I remember my first trip to Israel, and I was amazed to see all the Mercedes and BMW taxis and buses. Clearly, the Israelis were much farther along in dealing with their feelings regarding Germany than were the American Jews of my parents’ generation. Today, many of the appliances in our home are German, and I’ve never thought twice about their purchase. I have never been to Germany, and was once asked during a job interview if I would have a problem flying to Germany periodically for business. I admitted that I had never been there, and privately wondered whether the slivers of my remaining emotional baggage would have a problem. I didn’t get the job in the end, and I still haven’t been to Germany (though not on purpose – it just hasn’t happened).

As a result of growing up with this identity, hearing German being spoken was always something that stood out. Not in a bad way, but more like suddenly hearing something exciting, an unusual event (of course, I also felt this way when hearing Hebrew, and sometimes still feel this way when hearing Arabic outside of Israel). So of course, when, during the 80s, a number of songs were released in both English and the original German, I was quite drawn to them. I bought the singles (most likely in English), I felt a rush of adrenaline when hearing the songs in German. One of the songs became a favorite of mine, and the German version is today’s feature video – 99 Luftballons (99 Red Balloons), by Nena.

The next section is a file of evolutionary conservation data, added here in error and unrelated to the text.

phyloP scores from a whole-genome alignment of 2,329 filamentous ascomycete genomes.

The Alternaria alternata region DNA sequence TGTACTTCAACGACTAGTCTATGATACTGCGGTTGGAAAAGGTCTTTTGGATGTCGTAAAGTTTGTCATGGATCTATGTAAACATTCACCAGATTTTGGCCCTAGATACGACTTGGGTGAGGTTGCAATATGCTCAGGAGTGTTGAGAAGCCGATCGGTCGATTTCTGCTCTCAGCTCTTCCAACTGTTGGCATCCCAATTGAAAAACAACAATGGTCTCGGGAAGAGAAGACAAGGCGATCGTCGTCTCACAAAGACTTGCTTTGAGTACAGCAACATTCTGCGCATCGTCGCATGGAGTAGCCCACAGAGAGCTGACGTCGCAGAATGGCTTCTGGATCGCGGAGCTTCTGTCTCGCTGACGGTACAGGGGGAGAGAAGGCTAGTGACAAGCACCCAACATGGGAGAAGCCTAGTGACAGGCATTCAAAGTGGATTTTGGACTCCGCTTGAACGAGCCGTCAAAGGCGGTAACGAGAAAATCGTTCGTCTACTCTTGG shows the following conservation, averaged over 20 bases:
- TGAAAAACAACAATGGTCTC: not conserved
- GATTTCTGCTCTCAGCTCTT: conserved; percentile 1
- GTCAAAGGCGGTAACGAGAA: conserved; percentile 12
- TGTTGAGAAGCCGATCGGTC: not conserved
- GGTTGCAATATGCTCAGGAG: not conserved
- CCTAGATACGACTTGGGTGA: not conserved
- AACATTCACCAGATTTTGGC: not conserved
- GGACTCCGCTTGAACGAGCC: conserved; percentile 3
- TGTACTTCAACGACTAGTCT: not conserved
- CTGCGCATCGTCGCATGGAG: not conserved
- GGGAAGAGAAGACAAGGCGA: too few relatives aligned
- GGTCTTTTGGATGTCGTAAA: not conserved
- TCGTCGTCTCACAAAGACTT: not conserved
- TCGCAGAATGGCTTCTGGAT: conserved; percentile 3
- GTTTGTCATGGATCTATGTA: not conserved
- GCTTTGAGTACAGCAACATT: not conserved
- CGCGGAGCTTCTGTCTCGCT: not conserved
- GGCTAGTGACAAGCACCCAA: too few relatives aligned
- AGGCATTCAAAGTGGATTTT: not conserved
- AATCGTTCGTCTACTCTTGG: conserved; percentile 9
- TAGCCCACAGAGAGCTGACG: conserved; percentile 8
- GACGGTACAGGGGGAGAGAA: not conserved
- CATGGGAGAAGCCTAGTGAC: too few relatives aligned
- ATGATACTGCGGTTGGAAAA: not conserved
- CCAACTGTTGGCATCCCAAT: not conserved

99 Luftballons
Nena

Hast Du etwas Zeit für mich
Dann singe ich ein Lied fuer Dich
Von 99 Luftballons
Auf ihrem Weg zum Horizont
Denkst Du vielleicht grad’ an mich
Dann singe ich ein Lied fuer Dich
Von 99 Luftballons
Und dass sowas von sowas kommt

99 Luftballons
Auf ihrem Weg zum Horizont
Hielt man fuer UFOs aus dem All
Darum schickte ein General
Eine Fliegerstaffel hinterher
Alarm zu geben, wenn es so war
Dabei war da am Horizont
Nur 99 Luftballons

99 Duesenjaeger
Jeder war ein grosser Krieger
Hielten sich fuer Captain Kirk
Das gab ein grosses Feuerwerk
Die Nachbarn haben nichts gerafft
Und fuehlten sich gleich angemacht
Dabei schoss man am Horizont
Auf 99 Luftballons

99 Kriegsminister
Streichholz und Benzinkanister